Somewhere between 1967 and 1987, the conception and subsequent construction of the Kocatepe Mosque began and ended. Its result? An incredible, innovative, and truly modern re-imagining of an Islamic beacon: the mosque. Rivaling any cathedral, the sheer size of the Kocatepe Mosque or the prominence of its sleek and thin minarets is not its only call to excellence. The interiors are flush with high, domed ceilings, intricate and hand-crafted mosaic tilework, and gorgeous chandeliers.
The city is not at a loss for monuments and historic sites that either provides visitors with panoramic views of the city or that are large enough that they themselves can be viewed from a far distance on a clear day. The 410-foot-high communications and observation tower Atakule is one of those view-worthy masterpieces. The tower's upper-most section has a revolving restaurant, Sevilla, and an open terrace where the ancient breezes of the East and West meet, while the bottom section features a vast indoor shopping mall.
Spring is a superb time to travel to Ankara. Not only is the weather warm (but not stifling), it's also festival season, with dance and classical music every day during the International Ankara Music Festival.
Ankara Esenboğa Airport (ESB) is around 20 miles north of the center of town. From there, take the 442 Bus (₺8). Taxis will cost about ₺60.
High-speed trains from Istanbul run into Ankara's station, which is just outside the center of town. However, the subway runs from nearby Ulus, so getting to hotels isn't hard.
From Istanbul, take the E80, then the E89, while the E90 runs from Bursa and the E96 from Izmir.
Buses to Ankara are cheap and reliable, and terminate at the ASTI bus station, right next to Emek subway station.
Popular luxury options in the center of Ankara include the Radisson Blu, the Latanya Hotel (which has an on-site spa), and the Surmeli Ankara Hotel, which has a lively bar.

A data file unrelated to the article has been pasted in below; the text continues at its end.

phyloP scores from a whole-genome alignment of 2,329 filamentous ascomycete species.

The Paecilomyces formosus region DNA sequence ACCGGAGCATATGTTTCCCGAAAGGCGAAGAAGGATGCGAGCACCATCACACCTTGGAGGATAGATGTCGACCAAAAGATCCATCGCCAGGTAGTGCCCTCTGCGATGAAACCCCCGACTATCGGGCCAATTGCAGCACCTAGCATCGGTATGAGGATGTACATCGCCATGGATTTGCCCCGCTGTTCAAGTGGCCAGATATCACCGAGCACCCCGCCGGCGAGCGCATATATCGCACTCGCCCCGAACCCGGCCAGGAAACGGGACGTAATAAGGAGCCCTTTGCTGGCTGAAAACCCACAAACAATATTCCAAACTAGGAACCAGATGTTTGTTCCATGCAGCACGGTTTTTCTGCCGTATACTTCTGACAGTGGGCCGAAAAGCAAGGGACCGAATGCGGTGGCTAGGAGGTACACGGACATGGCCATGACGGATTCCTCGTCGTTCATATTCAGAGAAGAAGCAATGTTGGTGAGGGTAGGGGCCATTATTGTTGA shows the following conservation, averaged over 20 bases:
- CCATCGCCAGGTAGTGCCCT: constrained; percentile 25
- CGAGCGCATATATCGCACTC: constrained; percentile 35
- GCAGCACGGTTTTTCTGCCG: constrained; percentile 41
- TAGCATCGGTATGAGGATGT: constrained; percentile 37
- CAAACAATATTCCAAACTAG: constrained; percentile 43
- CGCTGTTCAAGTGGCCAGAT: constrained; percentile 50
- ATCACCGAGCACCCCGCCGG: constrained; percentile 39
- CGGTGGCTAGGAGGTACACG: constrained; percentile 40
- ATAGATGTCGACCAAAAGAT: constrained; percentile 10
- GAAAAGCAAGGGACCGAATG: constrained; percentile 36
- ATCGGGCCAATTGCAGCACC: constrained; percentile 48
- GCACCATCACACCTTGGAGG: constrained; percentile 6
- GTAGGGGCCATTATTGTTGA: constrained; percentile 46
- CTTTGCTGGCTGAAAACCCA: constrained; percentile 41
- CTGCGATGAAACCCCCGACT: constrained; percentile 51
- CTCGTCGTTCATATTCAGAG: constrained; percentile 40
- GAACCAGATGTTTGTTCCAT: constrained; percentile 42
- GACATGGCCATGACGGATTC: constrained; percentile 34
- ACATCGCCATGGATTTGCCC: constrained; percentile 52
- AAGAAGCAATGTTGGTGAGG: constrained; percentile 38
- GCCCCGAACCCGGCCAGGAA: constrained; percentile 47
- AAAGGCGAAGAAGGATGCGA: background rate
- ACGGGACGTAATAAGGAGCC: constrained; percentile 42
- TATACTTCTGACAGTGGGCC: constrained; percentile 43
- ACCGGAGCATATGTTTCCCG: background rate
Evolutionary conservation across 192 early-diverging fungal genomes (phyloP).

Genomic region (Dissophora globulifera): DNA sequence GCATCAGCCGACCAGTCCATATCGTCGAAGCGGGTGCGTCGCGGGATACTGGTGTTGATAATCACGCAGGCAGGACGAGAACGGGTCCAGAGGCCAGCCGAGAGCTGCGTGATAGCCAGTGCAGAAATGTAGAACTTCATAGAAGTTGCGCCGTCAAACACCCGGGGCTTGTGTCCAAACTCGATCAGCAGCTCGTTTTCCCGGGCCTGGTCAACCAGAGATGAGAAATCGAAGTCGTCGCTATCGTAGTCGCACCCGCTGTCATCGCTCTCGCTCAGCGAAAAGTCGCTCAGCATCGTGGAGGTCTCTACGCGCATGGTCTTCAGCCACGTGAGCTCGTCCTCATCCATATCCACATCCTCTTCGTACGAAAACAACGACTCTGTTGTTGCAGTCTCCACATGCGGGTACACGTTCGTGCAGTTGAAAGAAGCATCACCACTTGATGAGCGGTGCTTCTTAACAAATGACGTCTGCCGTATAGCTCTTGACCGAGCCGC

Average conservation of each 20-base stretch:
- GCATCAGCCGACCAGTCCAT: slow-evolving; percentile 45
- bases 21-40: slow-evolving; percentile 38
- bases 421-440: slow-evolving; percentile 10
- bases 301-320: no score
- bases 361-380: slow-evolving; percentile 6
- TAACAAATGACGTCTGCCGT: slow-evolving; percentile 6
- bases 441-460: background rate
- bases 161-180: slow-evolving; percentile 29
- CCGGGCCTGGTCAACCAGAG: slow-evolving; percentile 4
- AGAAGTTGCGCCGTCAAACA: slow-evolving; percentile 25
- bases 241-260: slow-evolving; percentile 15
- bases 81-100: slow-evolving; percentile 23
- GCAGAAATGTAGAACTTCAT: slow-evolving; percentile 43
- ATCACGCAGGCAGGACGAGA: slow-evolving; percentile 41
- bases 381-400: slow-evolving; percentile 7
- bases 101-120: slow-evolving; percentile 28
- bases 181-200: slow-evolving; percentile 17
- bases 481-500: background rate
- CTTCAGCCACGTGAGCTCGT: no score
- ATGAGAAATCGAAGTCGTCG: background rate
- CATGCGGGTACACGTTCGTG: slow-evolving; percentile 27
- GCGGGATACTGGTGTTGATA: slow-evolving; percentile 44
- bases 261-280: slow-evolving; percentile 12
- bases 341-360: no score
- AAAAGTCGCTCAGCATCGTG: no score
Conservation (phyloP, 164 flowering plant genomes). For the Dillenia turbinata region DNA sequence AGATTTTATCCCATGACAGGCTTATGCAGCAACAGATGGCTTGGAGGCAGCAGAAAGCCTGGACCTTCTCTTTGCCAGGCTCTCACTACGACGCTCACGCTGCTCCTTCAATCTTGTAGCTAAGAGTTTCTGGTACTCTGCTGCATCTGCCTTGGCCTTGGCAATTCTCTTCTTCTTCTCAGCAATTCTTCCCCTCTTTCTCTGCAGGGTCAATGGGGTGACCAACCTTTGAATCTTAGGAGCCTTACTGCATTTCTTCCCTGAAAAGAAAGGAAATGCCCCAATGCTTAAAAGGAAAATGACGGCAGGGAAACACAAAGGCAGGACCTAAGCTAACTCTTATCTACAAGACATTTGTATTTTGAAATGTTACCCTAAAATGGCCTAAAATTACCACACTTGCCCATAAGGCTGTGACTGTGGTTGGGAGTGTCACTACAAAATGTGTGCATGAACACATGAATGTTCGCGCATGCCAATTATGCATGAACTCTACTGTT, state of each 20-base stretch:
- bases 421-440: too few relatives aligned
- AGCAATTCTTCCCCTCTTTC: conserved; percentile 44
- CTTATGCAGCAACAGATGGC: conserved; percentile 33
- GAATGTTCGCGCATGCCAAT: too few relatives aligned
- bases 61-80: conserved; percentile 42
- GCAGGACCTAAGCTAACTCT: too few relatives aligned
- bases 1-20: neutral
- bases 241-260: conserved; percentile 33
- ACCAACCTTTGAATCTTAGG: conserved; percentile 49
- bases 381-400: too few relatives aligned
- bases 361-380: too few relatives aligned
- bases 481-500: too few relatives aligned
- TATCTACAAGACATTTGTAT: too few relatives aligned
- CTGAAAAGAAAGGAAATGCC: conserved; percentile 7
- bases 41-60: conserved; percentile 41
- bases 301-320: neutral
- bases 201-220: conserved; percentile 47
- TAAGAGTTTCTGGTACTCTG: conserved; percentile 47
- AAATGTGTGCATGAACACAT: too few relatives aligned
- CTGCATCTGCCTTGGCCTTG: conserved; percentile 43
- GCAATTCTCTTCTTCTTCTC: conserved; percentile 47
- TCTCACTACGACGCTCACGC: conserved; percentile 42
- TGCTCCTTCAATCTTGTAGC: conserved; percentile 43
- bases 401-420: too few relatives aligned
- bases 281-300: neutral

Ulus - the city's commercial center, Ulus is north of the Old Town and is very handy for ascending to the citadel.
Kizilay - Ankara's hip, upscale neighborhood, Kizilay is packed with boutiques, bars, restaurants, and achingly fashionable young Turks.
Çankaya - the political hub of Turkey, Çankaya is home to the major museums and galleries in Ankara.
To ride both buses and subway services, you'll need to purchase magnetic cards (Ankarakart). The cheapest costs ₺3.50, while 20 journeys costs ₺35.
Standard taxis will charge a basic fee of ₺2.20, followed by about ₺3 per mile.
Cars can be rented from companies like Budget, Hertz, or Enterprise, and will cost around ₺20-25 per day.
Kizilay is the area to visit if you are after boutique jewelry or clothing, but bazaars like Çıkrıkçılar Yokuşu are a better place to find bargain textiles, pottery, or carpets.
MM Migros is the dominant supermarket in Ankara, and it's fairly cheap. For example, expect to pay around ₺10 for a gallon of milk.
Street food is everywhere in Ankara - with kebabs at the fore. But if you want a high-class sit down meal, try Trilye (which focuses on seafood) or Boyacizade Konağı, which is housed in an elegant Ottoman mansion. Meals will cost around ₺15-20 per head.